In warm weather, some growers may use an ice pack to keep the water cooler. This is especially important during the warmer months. The longer the EPNs are kept before spraying and the warmer the tank water, the more quickly their energy reserves are used up. Weaker EPNs are less robust during and after application, and less able to search for and infect a susceptible host. Even under favorable temperature conditions, the EPNs should be applied soon after mixing into the tank. If the EPNs have been stored in a refrigerator, allow them to warm to room temperature before mixing with warmer water to avoid heat shock. Hoses that have been laying in sunlight could contain very hot water, so run water through the hose until cooler water flows.
Check their viability before and/or after application. EPNs can easily be checked for viability after storage before mixing into a spray tank or to ensure their viability after traveling through the application equipment. To check viability after refrigerator storage, let the product come to room temperature, then place a tiny amount of the product in a small clear container or petri dish. Add one or two drops of room temperature water, wait a few minutes and look for actively moving or swimming EPNs with a hand lens or microscope. Living EPNs will be curled or have at least a slight “J” curvature. Dead EPNs will be very straight and still (Figure 7). Use a dark black background to see the EPNs.
To check whether they survived an application, capture some of the spray mixture into a container (Figure 8) and carefully filter the water through a coffee filter to capture and concentrate the EPNs into a spot on the filter. Cut out this spot, rinse it with water into a small clear container over a dark background and check them with a hand lens or microscope.
Compatibility EPNs are compatible with a number of pesticides. However, they’re generally not compatible with organophosphates, carbamates, nematicides and hydrogen dioxide. Do not mix EPNs with your fertilizer solution! For more detailed information on pesticide compatibility, consult with your supplier or BASF. BASF has done extensive testing on EPN and pesticide compatibility.
Getting the most out of your nematodes
• Begin S. feltiae applications as soon as possible (two to three days) after sticking cuttings, planting plugs or starting seeds. Some growers apply EPNs to the media directly before sticking cuttings to ensure that the EPNs reach the media. Injectors are placed directly on the planting line.
• Irrigate the growing media before application (EPNs need moisture for movement), but avoid overwatering. If you’re using a peat-based medium, you may want to add a wetting agent so the EPNs get down into the media. After application, do not overwater to avoid washing the EPNs out of containers.
• Media temperatures should be above 50F (10C), but avoid applying S. feltiae when soil temperatures are above 90F (32C). Optimum media temperatures are between 60 to 75F (15 to 23C). Use a soil thermometer to monitor temperatures.
• Apply in the evening or at dawn or on a cloudy, overcast day. (EPNs are very sensitive to UV light and desiccation.)
• Re-application can depend on pest species, rates used, pest pressure and other factors. Best to talk with your supplier about a program.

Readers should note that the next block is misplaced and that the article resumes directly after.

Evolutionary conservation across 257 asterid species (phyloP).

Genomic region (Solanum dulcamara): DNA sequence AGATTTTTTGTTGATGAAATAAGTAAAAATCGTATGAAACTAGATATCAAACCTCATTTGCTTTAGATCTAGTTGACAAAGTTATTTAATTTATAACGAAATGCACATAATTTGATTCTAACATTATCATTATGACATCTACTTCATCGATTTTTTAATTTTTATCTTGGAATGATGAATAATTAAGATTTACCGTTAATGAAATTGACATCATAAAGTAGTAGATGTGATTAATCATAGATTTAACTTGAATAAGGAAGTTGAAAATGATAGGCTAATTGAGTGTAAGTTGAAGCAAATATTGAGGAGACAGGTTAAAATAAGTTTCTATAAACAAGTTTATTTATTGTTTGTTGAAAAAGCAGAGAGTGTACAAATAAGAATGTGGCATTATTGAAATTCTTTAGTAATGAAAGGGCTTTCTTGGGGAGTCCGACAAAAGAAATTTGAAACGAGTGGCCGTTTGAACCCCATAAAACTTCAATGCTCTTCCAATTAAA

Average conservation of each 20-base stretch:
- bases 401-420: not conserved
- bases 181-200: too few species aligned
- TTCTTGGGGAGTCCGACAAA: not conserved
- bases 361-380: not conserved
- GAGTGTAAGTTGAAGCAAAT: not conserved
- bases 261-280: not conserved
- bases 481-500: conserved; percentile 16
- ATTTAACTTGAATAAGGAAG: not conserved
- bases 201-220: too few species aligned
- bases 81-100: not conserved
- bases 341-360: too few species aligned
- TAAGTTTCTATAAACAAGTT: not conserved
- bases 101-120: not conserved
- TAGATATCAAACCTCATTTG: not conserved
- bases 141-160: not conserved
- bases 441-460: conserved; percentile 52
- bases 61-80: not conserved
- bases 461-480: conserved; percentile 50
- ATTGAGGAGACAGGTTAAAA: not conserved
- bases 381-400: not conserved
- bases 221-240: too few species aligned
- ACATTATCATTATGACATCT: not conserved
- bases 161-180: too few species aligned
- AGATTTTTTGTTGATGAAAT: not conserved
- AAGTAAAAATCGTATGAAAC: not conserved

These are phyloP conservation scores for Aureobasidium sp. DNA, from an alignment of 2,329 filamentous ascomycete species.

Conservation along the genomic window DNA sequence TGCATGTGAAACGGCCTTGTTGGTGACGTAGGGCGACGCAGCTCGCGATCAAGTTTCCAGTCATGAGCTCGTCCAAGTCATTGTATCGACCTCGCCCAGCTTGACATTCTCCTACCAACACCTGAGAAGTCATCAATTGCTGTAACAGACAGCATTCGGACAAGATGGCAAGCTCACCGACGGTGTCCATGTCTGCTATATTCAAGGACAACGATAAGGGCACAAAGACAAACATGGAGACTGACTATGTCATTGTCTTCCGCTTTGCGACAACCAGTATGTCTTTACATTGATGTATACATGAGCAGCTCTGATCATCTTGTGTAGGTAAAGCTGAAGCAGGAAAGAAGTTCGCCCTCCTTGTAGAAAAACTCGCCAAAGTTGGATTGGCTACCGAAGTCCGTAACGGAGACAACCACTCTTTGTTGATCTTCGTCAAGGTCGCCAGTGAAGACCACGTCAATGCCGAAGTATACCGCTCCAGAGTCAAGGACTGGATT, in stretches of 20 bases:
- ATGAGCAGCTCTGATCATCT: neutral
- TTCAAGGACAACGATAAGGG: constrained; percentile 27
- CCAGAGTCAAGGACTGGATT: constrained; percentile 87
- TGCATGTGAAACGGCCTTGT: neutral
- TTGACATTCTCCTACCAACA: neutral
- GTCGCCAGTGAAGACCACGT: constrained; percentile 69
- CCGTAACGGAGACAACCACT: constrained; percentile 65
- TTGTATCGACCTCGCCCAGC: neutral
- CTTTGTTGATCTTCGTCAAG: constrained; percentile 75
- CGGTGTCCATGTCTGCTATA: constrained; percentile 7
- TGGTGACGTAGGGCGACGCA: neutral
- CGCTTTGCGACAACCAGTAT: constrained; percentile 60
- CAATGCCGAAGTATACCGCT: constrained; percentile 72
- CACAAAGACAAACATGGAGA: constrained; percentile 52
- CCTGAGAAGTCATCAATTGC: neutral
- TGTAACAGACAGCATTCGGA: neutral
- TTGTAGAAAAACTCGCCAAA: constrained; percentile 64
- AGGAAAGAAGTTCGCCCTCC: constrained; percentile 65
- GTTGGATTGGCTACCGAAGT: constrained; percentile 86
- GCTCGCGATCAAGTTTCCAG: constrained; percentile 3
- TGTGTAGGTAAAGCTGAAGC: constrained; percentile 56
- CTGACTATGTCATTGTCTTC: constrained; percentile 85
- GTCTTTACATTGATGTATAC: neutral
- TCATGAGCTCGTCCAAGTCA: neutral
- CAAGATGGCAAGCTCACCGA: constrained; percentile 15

• EPNs do not work on all thrips species. This is why identification is so important. Species like the poinsettia thrips (Echinothrips americanus) doesn’t pupate in the soil, but on the leaves. Chilli thrips (Scirtothrips dorsalis) are so small that the EPNs cannot easily get into their tiny bodies.
• Use sticky traps to monitor pest levels while using EPNs, recognizing that there will be a lag time between EPN application against the larvae/pupae and adult catches on sticky traps.
• For Western flower thrips, normally EPNs aren’t used as a standalone, but in a program that utilizes releases of predatory mites such as Neoseiulus cucumeris or Amblyseius swirskii. Combing EPNs with predatory mites will target the young thrips on the foliage with the mites and the thrips pupating in the soil with the EPNs.
Apply immediately after receiving them, if possible. If you must store the EPNs, store them in a refrigerator (38 to 42F/3 to 5C). Avoid placing them in a small refrigerator where they may freeze and die. Check the expiration date on the package for the length of time they can be stored or ask your supplier. Different formulations of EPNs can have very different shelf lives. Do not use an EPN package that’s been previously opened unless it’s been opened only very briefly and stored in an airtight plastic bag.
Growers have used EPNs successfully for decades as part of their biocontrol program. We’ve come a long way with their use and still have more to learn. We hope the information in this article leads to your success. GT
John Sanderson is an Associate Professor at Cornell University in Ithaca, New York, and has worked on research and extension for greenhouse pest management for over 30 years. Suzanne Wainwright-Evans is the owner of Buglady Consulting, now in business 20 years. She specializes in biological control agents and trouble-shooting pest issues in ornamentals, cannabis and other specialty crops. Ronald Valentin is Technical Director BCA for BioWorks, Inc. and has been active in Biological Control for over 30 years in Europe, Canada and the U.S.